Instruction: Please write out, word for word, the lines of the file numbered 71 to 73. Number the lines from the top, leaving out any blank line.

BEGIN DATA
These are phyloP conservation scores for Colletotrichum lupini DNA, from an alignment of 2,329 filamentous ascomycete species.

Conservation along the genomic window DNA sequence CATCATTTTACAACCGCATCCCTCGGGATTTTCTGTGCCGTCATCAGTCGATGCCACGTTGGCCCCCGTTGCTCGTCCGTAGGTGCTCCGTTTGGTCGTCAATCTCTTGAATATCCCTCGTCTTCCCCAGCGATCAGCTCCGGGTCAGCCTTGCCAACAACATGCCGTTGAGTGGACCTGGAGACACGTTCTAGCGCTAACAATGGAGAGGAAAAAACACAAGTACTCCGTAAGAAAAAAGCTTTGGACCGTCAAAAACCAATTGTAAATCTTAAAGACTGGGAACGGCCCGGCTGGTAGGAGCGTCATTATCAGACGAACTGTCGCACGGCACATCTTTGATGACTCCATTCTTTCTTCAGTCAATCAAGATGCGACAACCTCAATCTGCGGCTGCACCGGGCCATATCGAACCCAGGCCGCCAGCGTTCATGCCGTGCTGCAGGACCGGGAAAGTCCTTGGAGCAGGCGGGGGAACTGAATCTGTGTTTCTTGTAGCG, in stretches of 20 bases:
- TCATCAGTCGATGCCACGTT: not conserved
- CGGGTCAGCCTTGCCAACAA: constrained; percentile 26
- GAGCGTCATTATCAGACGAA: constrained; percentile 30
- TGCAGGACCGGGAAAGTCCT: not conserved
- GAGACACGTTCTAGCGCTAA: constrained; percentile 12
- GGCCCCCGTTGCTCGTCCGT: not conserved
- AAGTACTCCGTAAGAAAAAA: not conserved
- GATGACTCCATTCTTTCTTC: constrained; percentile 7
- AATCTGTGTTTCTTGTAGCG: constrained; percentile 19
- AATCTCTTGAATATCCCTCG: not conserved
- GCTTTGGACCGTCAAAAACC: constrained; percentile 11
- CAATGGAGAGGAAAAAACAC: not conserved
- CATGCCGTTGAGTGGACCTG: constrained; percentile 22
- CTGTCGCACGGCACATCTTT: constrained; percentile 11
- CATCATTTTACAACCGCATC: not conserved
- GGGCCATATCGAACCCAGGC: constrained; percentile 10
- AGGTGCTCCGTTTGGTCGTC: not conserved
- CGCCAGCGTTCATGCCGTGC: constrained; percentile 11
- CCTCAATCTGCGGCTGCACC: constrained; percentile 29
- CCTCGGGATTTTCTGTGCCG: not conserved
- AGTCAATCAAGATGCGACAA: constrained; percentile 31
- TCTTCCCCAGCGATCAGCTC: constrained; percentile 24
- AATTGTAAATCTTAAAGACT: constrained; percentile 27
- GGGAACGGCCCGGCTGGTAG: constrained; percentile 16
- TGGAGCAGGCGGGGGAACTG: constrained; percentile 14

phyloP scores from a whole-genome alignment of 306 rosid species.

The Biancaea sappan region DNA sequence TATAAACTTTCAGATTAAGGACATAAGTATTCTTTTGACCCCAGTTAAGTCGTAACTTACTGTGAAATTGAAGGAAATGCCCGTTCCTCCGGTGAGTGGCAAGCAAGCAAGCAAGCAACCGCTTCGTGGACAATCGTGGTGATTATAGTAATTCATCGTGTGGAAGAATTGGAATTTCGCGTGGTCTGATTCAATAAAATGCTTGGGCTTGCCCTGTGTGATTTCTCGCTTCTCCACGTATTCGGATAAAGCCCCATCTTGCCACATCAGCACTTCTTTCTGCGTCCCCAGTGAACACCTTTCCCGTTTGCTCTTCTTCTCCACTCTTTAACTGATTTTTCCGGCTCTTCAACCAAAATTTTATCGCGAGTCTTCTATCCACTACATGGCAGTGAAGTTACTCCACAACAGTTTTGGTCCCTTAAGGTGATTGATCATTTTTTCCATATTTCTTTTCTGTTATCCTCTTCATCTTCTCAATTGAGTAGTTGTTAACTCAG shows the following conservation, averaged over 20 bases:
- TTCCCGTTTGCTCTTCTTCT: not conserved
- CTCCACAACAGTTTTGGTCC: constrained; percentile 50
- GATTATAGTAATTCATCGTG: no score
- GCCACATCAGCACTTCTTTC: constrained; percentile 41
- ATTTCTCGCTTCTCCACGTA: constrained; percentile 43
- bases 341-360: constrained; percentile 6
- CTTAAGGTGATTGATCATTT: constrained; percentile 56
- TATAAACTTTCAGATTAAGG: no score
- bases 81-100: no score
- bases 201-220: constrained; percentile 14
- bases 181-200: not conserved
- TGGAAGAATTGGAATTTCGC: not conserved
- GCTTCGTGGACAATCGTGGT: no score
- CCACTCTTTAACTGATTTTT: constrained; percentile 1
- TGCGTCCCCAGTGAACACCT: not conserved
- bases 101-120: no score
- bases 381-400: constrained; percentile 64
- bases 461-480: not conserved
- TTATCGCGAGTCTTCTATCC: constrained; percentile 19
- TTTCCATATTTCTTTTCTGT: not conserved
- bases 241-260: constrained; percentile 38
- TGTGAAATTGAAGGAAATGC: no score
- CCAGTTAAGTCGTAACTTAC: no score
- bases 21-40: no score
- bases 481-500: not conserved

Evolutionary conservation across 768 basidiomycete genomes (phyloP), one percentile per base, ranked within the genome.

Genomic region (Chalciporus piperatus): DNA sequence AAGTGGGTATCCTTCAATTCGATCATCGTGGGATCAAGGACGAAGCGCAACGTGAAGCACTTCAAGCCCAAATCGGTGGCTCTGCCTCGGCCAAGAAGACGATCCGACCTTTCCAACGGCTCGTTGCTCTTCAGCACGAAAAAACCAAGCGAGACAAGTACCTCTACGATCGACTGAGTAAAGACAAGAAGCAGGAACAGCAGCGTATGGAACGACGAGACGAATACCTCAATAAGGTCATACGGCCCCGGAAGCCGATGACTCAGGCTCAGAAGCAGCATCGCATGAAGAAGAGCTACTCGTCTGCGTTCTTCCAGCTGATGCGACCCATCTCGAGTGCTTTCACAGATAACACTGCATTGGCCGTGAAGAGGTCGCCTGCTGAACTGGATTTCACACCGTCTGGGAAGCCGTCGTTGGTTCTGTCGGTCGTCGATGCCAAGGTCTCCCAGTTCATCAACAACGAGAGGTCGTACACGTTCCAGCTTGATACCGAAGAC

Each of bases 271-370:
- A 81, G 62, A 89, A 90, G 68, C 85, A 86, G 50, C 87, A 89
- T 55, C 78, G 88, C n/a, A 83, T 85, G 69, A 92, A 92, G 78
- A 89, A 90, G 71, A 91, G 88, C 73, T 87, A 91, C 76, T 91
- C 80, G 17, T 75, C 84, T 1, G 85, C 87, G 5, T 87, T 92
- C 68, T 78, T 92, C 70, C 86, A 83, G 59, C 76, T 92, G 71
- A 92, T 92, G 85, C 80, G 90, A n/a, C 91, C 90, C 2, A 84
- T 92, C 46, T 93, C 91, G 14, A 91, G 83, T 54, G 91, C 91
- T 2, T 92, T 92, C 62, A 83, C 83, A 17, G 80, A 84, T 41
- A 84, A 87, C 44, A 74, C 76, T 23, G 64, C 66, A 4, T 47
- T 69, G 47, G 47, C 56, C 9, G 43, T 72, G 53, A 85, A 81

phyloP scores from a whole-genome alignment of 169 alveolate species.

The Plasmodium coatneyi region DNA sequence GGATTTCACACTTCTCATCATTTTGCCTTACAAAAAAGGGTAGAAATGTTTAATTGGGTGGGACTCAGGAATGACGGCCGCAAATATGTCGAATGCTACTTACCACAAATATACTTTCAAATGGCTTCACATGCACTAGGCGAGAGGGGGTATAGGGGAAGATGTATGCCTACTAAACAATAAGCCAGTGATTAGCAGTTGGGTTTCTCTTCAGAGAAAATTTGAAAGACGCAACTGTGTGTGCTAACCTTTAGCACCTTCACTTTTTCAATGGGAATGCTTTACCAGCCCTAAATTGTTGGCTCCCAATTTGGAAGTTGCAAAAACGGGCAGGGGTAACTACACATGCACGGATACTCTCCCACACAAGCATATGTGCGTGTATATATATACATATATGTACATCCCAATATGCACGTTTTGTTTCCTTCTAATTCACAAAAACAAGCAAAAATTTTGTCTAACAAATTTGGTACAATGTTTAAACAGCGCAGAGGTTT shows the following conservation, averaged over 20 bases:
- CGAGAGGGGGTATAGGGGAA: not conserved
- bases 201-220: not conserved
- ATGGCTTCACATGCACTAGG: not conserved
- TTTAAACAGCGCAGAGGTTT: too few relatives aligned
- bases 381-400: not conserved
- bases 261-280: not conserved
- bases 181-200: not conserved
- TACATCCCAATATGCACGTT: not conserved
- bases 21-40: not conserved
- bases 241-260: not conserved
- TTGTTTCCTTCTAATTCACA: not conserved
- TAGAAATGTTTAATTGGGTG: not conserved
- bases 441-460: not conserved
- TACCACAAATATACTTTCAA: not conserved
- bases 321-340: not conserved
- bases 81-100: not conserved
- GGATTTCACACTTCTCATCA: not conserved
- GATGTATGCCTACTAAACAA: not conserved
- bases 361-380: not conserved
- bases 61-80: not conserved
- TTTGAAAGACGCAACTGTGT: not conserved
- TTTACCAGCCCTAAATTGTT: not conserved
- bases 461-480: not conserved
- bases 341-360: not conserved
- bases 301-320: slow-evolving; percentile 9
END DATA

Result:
- bases 201-220: not conserved
- ATGGCTTCACATGCACTAGG: not conserved
- TTTAAACAGCGCAGAGGTTT: too few relatives aligned